International
Tables for Crystallography Volume C Mathematical, physical and chemical tables Edited by E. Prince © International Union of Crystallography 2006 
International Tables for Crystallography (2006). Vol. C. ch. 8.4, pp. 705706

When the method of least squares, or any variant of it, is used to refine a crystal structure, it is implicitly assumed that a model with adjustable parameters makes an unbiased prediction of the experimental observations for some (a priori unknown) set of values of those parameters. The existence of any reflection whose observed intensity is inconsistent with this assumption, that is that it differs from the predicted value by an amount that cannot be reconciled with the precision of the measurement, must cause the model to be rejected, or at least modified. In making precise estimates of the values of the unknown parameters, however, different reflections do not all carry the same amount of information (Shoemaker, 1968; Prince & Nicholson, 1985). For an obvious example, consider a spacegroup systematic absence. Except for possible effects of multiple diffraction or twinning, any observed intensity at a position corresponding to a systematic absence is proof that the screw axis or glide plane is not present. If no intensity is observed for any such reflection, however, any parameter values that conform to the space group are equally acceptable. It is to be expected, on the other hand, that some intensities will be extremely sensitive to small changes in some parameter, and that careful measurement of those intensities will lead to correspondingly precise estimates of the parameter values. For the purpose of precise structure refinement, it is useful to be able to identify the influential reflections.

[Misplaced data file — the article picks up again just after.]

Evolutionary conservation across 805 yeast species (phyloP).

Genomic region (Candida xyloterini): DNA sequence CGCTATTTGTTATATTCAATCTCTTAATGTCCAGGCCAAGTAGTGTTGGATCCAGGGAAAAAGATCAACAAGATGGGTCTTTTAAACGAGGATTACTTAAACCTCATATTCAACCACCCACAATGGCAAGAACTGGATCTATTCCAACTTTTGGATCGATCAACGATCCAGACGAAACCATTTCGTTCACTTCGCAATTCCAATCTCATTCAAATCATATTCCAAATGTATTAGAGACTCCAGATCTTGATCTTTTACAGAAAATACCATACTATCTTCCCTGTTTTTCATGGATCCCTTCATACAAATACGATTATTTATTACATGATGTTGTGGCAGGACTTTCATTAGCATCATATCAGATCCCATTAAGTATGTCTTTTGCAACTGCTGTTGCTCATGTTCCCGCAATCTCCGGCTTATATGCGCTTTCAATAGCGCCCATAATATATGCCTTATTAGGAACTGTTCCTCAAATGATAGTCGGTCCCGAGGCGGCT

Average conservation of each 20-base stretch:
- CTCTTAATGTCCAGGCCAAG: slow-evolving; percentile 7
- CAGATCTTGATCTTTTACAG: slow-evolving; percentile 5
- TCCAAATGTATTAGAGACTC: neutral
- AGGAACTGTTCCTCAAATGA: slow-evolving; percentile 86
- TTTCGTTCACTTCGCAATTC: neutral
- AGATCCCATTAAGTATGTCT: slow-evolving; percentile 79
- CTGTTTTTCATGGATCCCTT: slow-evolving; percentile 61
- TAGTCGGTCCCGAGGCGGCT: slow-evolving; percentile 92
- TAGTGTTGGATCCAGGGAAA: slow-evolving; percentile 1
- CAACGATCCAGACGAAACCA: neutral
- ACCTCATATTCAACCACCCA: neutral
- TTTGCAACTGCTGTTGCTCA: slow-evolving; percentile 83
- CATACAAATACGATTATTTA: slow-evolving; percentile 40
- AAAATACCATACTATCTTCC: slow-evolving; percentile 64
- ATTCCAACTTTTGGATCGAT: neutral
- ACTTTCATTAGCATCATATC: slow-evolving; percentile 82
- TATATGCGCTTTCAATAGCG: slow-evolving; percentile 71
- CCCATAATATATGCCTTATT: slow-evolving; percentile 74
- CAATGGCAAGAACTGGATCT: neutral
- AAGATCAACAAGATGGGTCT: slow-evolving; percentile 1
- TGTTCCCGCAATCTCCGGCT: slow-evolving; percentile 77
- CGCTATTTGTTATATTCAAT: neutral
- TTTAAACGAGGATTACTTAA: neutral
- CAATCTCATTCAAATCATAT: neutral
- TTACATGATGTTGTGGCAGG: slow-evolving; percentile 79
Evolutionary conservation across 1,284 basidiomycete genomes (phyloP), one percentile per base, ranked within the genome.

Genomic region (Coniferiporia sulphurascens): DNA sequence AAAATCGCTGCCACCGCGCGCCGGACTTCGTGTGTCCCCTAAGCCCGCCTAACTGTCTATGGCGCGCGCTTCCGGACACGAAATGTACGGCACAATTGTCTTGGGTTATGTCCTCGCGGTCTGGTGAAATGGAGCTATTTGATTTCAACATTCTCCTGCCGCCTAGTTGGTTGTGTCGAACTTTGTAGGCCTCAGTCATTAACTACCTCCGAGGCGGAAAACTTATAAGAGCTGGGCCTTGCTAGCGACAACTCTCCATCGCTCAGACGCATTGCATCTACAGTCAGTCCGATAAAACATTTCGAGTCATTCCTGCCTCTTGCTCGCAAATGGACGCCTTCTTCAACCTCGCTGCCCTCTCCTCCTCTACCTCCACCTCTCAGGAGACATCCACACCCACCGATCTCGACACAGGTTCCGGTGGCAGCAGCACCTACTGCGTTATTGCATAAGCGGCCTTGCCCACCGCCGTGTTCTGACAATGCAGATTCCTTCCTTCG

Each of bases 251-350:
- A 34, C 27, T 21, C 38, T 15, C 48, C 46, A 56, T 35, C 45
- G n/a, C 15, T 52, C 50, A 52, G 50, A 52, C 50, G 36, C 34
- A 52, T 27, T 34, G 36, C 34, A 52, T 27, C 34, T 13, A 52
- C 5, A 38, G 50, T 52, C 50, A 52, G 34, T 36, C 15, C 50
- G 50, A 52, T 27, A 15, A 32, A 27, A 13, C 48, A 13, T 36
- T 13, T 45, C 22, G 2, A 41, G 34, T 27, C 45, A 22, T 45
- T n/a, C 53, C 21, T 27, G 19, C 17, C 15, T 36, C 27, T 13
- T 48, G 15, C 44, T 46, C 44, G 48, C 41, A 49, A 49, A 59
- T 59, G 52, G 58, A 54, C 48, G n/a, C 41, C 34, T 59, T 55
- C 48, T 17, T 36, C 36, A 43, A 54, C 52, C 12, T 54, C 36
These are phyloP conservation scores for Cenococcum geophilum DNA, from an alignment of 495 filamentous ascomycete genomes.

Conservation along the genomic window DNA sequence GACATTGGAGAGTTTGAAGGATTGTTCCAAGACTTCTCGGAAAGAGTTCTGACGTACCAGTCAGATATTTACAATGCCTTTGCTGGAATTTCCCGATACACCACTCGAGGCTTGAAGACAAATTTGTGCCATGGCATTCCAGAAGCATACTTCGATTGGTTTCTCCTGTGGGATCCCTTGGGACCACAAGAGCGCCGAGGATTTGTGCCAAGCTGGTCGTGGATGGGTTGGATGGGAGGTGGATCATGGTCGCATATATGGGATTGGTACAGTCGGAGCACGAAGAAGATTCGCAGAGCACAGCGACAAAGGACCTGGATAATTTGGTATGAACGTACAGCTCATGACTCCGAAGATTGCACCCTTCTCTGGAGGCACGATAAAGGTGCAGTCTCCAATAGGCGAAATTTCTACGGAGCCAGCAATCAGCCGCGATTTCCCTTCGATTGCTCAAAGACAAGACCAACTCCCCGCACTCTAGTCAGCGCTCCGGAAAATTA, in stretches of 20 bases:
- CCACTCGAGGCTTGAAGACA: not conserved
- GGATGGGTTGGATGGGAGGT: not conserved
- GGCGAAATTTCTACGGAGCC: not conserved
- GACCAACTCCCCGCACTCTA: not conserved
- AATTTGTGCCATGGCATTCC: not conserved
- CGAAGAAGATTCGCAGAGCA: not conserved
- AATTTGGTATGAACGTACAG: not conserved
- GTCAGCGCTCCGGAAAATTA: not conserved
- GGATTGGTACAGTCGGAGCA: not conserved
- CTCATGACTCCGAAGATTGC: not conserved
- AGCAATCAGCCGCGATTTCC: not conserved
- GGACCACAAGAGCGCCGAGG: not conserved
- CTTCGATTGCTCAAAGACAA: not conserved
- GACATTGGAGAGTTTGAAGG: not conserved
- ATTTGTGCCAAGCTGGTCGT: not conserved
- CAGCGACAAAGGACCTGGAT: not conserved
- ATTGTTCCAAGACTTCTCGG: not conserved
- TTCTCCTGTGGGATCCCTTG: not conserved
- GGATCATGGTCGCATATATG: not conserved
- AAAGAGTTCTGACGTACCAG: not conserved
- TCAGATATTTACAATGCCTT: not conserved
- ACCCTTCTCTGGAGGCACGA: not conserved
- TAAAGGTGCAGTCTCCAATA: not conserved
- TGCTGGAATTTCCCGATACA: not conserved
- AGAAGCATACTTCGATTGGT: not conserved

Consider a vector of observations, y, and a model M(x). The elements of y define an ndimension space, and the model values, M_{i}(x), define a pdimensional subspace within it. The leastsquares solution [equation (8.1.2.7 )], is such that is the closest point to y that corresponds to some possible value of x. In (8.4.4.1), W = V^{−1} is the inverse of the variance–covariance matrix for the joint p.d.f. of the elements of y, and is a point in the pdimensional subspace close enough to so that the linear approximation [where ] is a good one. Let R be the Cholesky factor of W, so that , and let Z = RA, , and . The leastsquares estimate may then be written and Thus, the matrix P = Z(Z^{T}Z)Z^{T}, the projection matrix, is a linear relation between the observed data values and the corresponding calculated values. (Because , the matrix P is frequently referred to in the statistical literature as the hat matrix.) P^{2} = Z(Z^{T}Z)^{− 1}Z^{T}Z(Z^{T}Z)^{−1}Z^{T} = Z(Z^{T}Z)^{−1}Z^{T} = P, so that P is idempotent. P is an n × n positive semidefinite matrix with rank p, and its eigenvalues are either 1 (p times) or 0 (n − p times). Its diagonal elements lie in the range , and the trace of P is p, so that the average value of is p/n. Furthermore, A diagonal element of P is a measure of the influence that an observation has on its own calculated value. If is close to one, the model is forced to fit the ith data point, which puts a constraint on the value of the corresponding function of the parameters. A very small value of , because of (8.4.4.5), implies that all elements of the row must be small, and that observation has little influence on its own or any other calculated value. Because it is a measure of influence on the fit, is sometimes referred to as the leverage of the ith observation. Note that, because , the variance–covariance matrix for the elements of , is the variance–covariance matrix for , whose elements are functions of the elements of . A large value of means that is poorly defined by the elements of , which implies in turn that some elements of must be precisely defined by a precise measurement of .